Missions are Fun

Preston Temple photo taken 21 Nov. 2010

A missionary is someone who leaves his or her home for a little while so others can have their families forever.

Curious about Mormons? Go to the source and find real people at mormon.org--read what they believe and have live chats if you wish! (an official Church website)

Or, go to The Church of Jesus Christ of Latter-Day Saints, official web site: lds.org.

Note: The Blain's England Manchester Mission blog is a personal blog that is not endorsed, approved, or sponsored by The Church of Jesus Christ of Latter-day Saints.

Our Mission Scriptures

Our Mission Scriptures:

"Oh, that I were an angel, and could have the wish of mine heart . . . Yea, I would declare unto every soul, as with the voice of thunder, repentance and the plan of redemption, that they should repent and come unto our God, that there might not be more sorrow upon all the face of the earth." Alma 29:1-2 (Book of Mormon)

" . . . be ye steadfast, unmoveable, always abounding in the work of the Lord, forasmuch as ye know that your labour is not in vain in the Lord." 1 Corinthians 15:58 (Bible)

Tuesday, February 15, 2011

Connected Again--Hallelujah! Moors & Darwen

Notes from our move out of Newcastle-under-Lyme to Darwen.

And from this place they may bear exceedingly great and glorious tidings, in truth, unto the ends of the earth, that they may know that this is thy work, and that thou hast put forth thy hand, to fulfill that which thou hast spoken by the mouths of the prophets, concerning the last days. D&C 109:23

I [We] will go and do the work which the Lord hath commanded. 1 Nephi 3:7

DISCONNECTED!! (sniff)  Feb. 2-14
See-you-later to good friends in Preach My Gospel class.
This past week was, to say the least, a whirlwind of emotions with farewells and moving. I’m feeling a bit disconnected because we are!! It is a good thing I was not the person talking to the Internet and phone company who cut us off four days earlier than requested!! I might have forgotten I was a missionary long enough to give them a right thrashing. It seriously upset me and made leaving harder with not having an outlet to connect with anyone. We still have out mission phone, but that is all church business use. Two things made the timing the worst for losing contact with everyone. One, a great grand baby is due any day and two; a daughter is trying to plan a trip to visit us and needs to know about train stations as she is trying to book her travel over the Internet, which saves money. Tomorrow, a library is the first thing on the agenda!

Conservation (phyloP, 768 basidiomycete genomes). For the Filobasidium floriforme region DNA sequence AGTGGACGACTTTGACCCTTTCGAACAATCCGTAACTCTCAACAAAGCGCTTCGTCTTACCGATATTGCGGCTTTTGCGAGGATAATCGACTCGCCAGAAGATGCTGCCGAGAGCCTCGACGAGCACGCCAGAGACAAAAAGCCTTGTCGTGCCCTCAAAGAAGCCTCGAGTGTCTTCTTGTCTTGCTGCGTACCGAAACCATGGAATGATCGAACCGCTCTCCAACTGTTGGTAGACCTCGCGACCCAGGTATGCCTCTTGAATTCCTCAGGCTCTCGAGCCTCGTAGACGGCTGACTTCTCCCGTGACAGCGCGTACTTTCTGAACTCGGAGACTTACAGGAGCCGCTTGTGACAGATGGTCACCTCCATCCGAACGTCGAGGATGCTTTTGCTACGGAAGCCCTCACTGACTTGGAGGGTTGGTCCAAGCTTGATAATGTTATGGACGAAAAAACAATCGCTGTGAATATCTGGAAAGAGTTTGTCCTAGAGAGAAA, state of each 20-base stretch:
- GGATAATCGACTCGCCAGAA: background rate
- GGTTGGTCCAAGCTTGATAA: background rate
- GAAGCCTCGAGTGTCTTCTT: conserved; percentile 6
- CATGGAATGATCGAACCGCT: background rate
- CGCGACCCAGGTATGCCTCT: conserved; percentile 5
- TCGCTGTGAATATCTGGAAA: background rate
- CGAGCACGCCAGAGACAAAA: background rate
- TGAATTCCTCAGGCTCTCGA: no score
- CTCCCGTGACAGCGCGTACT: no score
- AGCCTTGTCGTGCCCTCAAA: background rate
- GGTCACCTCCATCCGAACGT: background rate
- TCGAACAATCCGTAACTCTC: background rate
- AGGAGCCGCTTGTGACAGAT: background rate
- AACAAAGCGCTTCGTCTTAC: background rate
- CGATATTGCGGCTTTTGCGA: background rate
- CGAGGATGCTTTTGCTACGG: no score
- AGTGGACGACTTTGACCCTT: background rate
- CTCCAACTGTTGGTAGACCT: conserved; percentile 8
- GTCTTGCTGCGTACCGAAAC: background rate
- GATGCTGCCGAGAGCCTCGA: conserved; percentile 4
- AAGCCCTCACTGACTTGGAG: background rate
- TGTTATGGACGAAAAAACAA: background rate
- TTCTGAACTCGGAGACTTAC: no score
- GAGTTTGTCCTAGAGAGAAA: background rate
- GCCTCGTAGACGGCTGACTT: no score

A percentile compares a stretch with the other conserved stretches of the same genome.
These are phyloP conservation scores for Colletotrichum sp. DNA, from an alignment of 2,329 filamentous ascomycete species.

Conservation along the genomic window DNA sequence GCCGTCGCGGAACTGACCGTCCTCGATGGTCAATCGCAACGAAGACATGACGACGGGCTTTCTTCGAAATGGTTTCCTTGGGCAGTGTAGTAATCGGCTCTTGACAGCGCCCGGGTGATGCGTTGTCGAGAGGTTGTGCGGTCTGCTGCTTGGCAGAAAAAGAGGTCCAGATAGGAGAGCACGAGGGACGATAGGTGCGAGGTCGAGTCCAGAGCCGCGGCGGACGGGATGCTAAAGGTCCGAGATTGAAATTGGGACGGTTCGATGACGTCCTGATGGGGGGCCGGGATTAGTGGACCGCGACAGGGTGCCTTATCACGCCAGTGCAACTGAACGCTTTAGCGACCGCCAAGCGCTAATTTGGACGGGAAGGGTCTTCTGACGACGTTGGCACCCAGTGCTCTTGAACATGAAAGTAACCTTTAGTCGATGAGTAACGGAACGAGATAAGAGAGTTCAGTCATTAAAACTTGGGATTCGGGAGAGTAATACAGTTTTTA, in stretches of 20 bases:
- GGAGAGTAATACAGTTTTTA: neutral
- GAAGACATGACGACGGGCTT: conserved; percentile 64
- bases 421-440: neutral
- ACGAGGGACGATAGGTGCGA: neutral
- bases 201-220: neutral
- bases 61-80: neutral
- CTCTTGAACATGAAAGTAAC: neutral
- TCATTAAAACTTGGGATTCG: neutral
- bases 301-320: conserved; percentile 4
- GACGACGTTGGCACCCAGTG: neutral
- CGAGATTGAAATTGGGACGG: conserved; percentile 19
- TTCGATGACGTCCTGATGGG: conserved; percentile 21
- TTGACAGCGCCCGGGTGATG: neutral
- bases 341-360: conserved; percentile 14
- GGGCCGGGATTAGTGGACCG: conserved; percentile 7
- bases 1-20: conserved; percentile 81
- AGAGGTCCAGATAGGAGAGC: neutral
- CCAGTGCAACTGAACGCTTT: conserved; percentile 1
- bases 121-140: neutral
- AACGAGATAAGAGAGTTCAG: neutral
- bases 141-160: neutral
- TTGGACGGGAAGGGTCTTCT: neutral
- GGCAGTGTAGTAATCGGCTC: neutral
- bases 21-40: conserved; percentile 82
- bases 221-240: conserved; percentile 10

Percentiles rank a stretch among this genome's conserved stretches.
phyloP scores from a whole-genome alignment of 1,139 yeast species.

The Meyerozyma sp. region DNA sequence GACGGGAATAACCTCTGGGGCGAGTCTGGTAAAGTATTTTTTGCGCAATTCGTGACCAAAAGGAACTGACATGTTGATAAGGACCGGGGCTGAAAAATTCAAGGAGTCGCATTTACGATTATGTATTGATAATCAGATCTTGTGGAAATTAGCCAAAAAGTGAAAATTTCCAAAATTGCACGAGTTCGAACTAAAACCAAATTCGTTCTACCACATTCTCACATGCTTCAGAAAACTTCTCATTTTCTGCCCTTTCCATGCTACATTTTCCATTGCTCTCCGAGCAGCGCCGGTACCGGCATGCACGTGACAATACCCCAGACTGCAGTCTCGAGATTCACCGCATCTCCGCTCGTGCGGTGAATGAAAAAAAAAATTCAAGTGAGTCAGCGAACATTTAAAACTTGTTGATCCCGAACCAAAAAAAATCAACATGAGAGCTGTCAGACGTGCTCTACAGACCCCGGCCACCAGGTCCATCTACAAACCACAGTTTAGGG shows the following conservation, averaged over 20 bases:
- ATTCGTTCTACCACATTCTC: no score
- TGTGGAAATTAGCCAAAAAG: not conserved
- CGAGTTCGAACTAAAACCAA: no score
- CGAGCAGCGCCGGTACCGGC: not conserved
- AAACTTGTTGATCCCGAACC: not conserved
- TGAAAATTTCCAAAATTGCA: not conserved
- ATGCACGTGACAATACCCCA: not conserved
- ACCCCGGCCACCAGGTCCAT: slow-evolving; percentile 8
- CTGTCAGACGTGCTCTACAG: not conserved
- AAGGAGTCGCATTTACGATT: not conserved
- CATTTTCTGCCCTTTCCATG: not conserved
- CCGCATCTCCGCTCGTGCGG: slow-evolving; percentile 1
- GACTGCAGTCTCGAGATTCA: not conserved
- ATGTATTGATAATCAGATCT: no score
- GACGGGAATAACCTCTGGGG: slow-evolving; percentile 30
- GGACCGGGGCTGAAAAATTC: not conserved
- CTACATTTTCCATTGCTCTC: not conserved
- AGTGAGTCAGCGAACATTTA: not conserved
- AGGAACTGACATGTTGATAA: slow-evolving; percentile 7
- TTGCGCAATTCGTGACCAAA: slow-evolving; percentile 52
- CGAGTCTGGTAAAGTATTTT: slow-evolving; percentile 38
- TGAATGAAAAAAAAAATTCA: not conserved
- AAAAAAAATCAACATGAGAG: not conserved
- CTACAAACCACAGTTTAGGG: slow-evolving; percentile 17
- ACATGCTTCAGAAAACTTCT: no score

Our last meal in Newcastle and farewell was with this wonderful family.

The green light says it is time to leave Newcastle-under-Lyme and Stoke-on-Trent
 February 5-Our New Home

Signs directing us to Darwen and Blackburn is the where the ward to which we are assigned
Downtown Darwen--the Co-op on the right saved our life when we were starving our first night
After two weeks of running back and forth for family nights and activity nights with the Young Single Adults, we are finally at least in the area we are serving!
Entering from the top of the hill.  Our place is the tall red one you can see over the blue car on the left.
With two trips and eleven hours of travel, loading and unloading furniture, the office elders helping us had to get back to their flat by 9:30 p.m. We still have another load to bring here. My coats got left at the old apartment, so it is a good thing it isn’t too cold, just raining constantly. Everything that came into the new apartments was wet last night. We all were operating about a quart low in brain power as we brought the fridge last and had to leave it sitting for two hours so the Freon could settle back where it belongs before it gets plugged in, or else it ruins the fridge. Most of our food came in the first load, so consequently it had to be trashed. A dresser and a shelf got broken, not that it made much difference considering the shape they were both in. They’ll go in the bin (trash) when we’re done here.
The official crest.  I like the bees, which remind me of Utah
 Being totally shattered (English for exhausted) after moving all day, we were very hungry and there was no food in the house. We went out to find something and walked into one place that had great food, but it had turned into a pub on Saturday night and it was so loud we walked in, glanced at all the tables full of beer and no food, and walked out. We walked in the pouring rain to a fast food called, “Chippy.” Looking through the window, it looked like greasy fried stuff was the menu. Finally, we found a Co-Op market and managed to find a few things on the shelf to eat. At home after dinner, Elder Blain topped off the evening with an aaaahiiieeee ice cold shower, since our water heater isn’t working. Needless to say, I opted to remain stinky. In the wee hours of the next day, we collapsed into bed for our first sleep in Darwen.